Has anyone noticed that the intro and graphics at the beginning of Nightly News have been updated? The intro used to contain a montage that showed images of former Nightly News anchors, like Tom Brokaw and David Brinkley. But now it just shows images of satellite-type maps from different regions of the world. This is obviously part of Brian Williams's master plan to completely erase Tom Brokaw from the NBC News archives so viewers will forget how much they loved Tom. It's sort of the same way that new Soviet leaders would purge the old leaders from the public consciousness after coming to power. Well played, Brian. Here's some of the great stuff you might have missed on Nightly News this past week:
Sat. Mar. 3--Nightly News continues to exploit the tornado victims in the Midwest. Altogether, the producers spent 12 minutes--more than half the broadcast--reporting these stories. Three minutes would have been more than enough time to report on the tornadoes' aftermath, but of course the producers elected to milk the emotional impact of the story in order to get ratings. Naturally, this included shots of tattered flags waving amidst the rubble. I guess the producers needed to assure the viewers that Indiana is in fact part of the United States.
***Lester Holt introduced the next story by asking, "Are American troops being ripped off overseas?" And Lisa Myers took nearly three minutes to answer that question. Apparently, some pay phones in Germany charge high rates when soldiers use their debit cards to call relatives in the U.S. Guess what--my phone charges are sometimes exorbitantly high, too. But no one from Nightly News has ever cared about using my phone bill as the basis for a news story. This is a typical Nightly News bullshit story. They love to do stories about our brave hero troops being ripped off by evil companies. These stories appeal to the rah-rah gung-ho God-bless-America patriotic middle-American viewers that the producers so desperately crave. It's just a ratings gimmick. I can assure you that no one at Nightly News gives a crap about how much the troops are paying for phone calls.
***The idiotic Anne Thompson then told us about the $7.8 billion BP settlement resulting from the 2010 Gulf oil spill. This story follows the exact same formula as the previous story. The producers get high ratings from stories in which they get viewers to root against a bad guy, like the evil BP oil company. Obviously, oil companies are a favorite target of the Nightly News producers, as evidenced by all the stories they have recently done about high gas prices. Of course, the producers never mentioned that NBC Universal networks earn millions of dollars in ad revenue from these same "evil" oil companies.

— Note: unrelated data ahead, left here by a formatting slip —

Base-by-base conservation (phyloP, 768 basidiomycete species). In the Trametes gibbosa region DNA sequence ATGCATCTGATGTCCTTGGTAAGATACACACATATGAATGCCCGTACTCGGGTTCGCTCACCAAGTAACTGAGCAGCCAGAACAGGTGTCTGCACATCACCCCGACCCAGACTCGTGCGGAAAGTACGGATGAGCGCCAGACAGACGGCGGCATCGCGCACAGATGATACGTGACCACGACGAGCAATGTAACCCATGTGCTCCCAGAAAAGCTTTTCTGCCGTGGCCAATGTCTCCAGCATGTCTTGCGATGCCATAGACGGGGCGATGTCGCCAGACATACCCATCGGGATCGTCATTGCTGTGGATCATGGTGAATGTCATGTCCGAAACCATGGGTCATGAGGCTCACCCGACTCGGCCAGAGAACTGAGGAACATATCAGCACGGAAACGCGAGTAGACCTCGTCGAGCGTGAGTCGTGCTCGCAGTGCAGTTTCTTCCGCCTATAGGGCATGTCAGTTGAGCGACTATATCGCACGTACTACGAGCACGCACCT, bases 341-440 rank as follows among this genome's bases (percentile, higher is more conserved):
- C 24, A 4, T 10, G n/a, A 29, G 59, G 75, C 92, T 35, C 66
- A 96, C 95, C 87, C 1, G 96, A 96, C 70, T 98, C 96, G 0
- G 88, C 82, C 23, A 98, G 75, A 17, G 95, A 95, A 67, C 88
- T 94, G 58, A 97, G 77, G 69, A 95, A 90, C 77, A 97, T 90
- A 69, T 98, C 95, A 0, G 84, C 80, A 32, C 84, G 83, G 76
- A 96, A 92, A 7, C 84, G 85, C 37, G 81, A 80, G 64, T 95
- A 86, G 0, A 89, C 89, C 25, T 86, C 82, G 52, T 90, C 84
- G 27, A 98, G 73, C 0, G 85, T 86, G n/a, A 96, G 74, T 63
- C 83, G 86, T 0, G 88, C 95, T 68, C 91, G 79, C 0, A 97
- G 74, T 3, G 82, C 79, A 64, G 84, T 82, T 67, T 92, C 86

***Lester then took 30 seconds to tell us about the death of Stan Stearns, who took the 1963 picture of John F. Kennedy Jr. saluting the hearse carrying his father's body. This is the twelfth JFK-related story that Nightly News has shown in the past six weeks. For the Nightly News producers, a day without JFK is like a day without high ratings.
***The final story was a pointless, idiotic story about people performing "acts of kindness" for tornado victims. It was identical to the story they did two days earlier about "strangers helping strangers" in the tornado-affected areas. Of course, it goes without saying that neither of these stories had a shred of news value. This story was just a shameless way to pander to Christian viewers by showing people saying things like "by the grace of God," "we're blessed," and "the Lord just sent me here". That's the type of story that brings high ratings, praise Jesus.
Sun. Mar. 4--What a surprise--more tornado stories. And more flags sticking out of the rubble. I think the Nightly News producers plant their own tattered flags in the rubble to make these stories seem more patriotic.
***Lester spent 25 seconds telling us about Prince Harry's visit to the Bahamas. As if Nightly News would ever pass up a chance to report on any member of the Royal Family.
***Here's how Lester narrated a "news story" about the 100th anniversary of the Oreo cookie: "And this week a big birthday for a classic American snack--the Oreo, known as milk's favorite cookie, turns 100. The National Biscuit Company rolled out the first Oreo from a New York City bakery in 1912. Today, the creme-filled chocolate sandwiches are sold in 100 countries earning $1.5 billion a year. By the way, Kraft--which owns the brand--says that half of Oreo lovers pull the cookies apart before eating them. So now you know." The video portion of this 30-second story was comprised solely of old Oreo print ads, TV commercials and shots of Oreos on the production line. Is it just me, or does this story seem suspiciously like a commercial? That's not surprising. Oreo and other Kraft products spend millions each year advertising on NBC Universal networks, so this was obviously just a way for the weaselly NBC marketing execs to say "Thanks!" to one of their best advertisers.